"If it bleeds it leads." The death of one human being at the hand of another is a story that journalists are expected to tell. What are the special challenges posed by these stories of fatal violence? What can reporters learn about interviewing, creating a meaningful context for understanding a personal and communal trauma, about the long trajectory of murder in the lives of survivors?
As the WDBJ tragedy evolves, how will journalists frame the story?
An Al-Shabab terrorist attack on a university in Garissa, Kenya, left 148 people dead, including 142 university students.
A Taliban attack on a school in Peshawar, Pakistan, left 145 people dead, more than 100 of them children. Among the dead were nine Taliban gunmen, according to the army press office.
To assist journalism educators and college media advisors in training the next generation of journalists, the Dart Center is pleased to announce a new compendium of resources developed in collaboration with Dart Academic Fellow and San Diego State Associate Professor of Journalism, Amy Schmitz Weiss.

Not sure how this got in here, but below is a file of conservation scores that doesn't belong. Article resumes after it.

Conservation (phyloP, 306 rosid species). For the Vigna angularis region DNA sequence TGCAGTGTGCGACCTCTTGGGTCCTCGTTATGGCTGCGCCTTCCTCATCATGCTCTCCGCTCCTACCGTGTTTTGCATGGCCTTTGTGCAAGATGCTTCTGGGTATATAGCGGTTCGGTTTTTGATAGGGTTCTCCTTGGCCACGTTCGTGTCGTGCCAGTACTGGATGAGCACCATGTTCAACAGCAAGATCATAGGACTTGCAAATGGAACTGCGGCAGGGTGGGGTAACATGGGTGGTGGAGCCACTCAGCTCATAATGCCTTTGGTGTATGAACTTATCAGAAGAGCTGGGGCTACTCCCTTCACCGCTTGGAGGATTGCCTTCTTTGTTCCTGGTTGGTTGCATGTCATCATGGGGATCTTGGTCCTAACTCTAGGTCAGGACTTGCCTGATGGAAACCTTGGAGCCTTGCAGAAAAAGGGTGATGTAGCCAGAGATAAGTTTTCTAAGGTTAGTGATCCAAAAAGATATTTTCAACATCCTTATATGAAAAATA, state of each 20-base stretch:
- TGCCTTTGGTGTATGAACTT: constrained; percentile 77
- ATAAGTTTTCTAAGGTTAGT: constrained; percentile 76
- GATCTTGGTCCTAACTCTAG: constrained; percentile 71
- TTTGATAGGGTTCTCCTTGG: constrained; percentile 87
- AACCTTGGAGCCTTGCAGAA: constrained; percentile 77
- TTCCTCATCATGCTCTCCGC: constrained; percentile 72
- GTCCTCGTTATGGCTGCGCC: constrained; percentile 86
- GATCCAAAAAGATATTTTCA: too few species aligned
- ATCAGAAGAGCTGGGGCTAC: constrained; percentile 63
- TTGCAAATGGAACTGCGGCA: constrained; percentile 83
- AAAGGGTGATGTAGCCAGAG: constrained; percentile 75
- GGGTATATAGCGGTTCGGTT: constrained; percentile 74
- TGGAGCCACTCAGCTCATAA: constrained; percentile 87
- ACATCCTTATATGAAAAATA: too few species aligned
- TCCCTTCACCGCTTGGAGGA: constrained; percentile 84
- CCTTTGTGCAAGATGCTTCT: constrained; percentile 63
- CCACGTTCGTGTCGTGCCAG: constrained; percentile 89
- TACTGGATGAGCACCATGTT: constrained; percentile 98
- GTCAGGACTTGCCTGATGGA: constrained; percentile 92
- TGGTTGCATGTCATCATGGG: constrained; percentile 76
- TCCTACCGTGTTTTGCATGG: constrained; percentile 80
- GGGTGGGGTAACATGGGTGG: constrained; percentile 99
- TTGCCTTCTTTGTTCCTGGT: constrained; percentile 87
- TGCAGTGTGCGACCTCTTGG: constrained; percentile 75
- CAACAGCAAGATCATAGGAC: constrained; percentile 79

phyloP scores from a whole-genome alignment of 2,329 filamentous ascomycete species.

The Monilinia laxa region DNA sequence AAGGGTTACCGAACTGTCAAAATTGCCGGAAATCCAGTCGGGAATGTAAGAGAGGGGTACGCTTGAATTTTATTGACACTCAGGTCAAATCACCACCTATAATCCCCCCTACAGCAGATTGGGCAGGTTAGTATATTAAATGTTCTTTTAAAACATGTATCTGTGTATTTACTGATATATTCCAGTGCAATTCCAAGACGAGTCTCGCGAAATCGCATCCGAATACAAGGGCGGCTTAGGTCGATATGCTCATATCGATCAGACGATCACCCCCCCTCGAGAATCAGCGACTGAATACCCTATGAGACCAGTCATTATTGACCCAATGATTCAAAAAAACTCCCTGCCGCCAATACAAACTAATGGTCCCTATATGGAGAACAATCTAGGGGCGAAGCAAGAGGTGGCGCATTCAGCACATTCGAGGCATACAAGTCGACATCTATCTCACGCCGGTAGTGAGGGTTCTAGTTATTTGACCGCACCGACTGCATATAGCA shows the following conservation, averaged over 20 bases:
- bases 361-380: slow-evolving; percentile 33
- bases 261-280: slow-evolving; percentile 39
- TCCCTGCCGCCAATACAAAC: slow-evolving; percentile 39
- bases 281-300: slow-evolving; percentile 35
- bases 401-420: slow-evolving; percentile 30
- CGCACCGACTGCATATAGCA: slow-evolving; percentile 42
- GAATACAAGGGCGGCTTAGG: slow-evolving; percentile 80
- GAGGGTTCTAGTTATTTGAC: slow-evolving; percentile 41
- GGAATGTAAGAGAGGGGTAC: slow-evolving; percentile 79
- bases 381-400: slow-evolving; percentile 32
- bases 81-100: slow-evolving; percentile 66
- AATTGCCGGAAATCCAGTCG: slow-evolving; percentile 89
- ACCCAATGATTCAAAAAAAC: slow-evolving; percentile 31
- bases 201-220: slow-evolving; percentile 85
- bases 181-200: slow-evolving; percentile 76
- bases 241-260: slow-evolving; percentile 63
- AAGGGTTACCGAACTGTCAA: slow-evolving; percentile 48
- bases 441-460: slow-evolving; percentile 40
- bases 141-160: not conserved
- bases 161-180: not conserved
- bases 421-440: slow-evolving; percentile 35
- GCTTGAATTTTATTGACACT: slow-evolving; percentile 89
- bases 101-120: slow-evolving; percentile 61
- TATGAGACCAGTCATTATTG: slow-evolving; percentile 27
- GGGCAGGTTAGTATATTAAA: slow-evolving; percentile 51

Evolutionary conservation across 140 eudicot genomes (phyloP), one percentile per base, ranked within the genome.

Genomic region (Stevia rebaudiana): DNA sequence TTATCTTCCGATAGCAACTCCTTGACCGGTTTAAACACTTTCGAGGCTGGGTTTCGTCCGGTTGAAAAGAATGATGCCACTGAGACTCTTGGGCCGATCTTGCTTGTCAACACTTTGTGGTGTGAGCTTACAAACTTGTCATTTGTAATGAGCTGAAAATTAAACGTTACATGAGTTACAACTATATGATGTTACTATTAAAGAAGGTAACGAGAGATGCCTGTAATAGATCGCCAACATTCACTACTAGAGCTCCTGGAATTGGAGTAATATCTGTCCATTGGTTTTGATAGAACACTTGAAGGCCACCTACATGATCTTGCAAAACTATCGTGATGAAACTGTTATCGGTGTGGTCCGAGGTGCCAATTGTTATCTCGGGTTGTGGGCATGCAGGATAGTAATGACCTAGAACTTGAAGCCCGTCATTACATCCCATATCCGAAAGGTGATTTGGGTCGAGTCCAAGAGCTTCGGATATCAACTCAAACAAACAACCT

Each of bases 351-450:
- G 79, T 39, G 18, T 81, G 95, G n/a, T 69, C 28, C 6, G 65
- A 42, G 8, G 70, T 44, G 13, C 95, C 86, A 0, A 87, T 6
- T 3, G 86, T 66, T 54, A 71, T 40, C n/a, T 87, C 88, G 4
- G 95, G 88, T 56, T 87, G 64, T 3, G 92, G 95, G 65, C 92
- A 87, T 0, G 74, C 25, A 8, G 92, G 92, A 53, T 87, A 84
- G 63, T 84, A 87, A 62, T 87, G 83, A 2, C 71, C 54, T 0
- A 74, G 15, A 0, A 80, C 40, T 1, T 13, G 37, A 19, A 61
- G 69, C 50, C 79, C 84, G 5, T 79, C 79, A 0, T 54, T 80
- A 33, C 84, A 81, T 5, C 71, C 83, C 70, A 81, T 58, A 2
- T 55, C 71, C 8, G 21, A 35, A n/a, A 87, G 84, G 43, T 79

A Dart Center Tip Sheet for College Media Advisors, Editors and Student Journalists.
PTSD Research Quarterly
A study on the impact of mass shootings on individual adjustment from the National Center of PTSD Research Quarterly.
National Center for PTSD
A National Center for PTSD Fact Sheet. A summary of the specific effects of community violence on children and adolescents.
A 40-page guide to help journalists, photojournalists and editors report on violence while protecting both victims and themselves. Click here for a Ukrainian translation.
This documentary, available online and on DVD, examines the impact of the news coverage of the Columbine High School shootings.
Your contributions help the Dart Center nurture informed, innovative and ethical news reporting on violence, conflict and tragedy worldwide.
The Dart Center is a project of the Columbia University Graduate School of Journalism.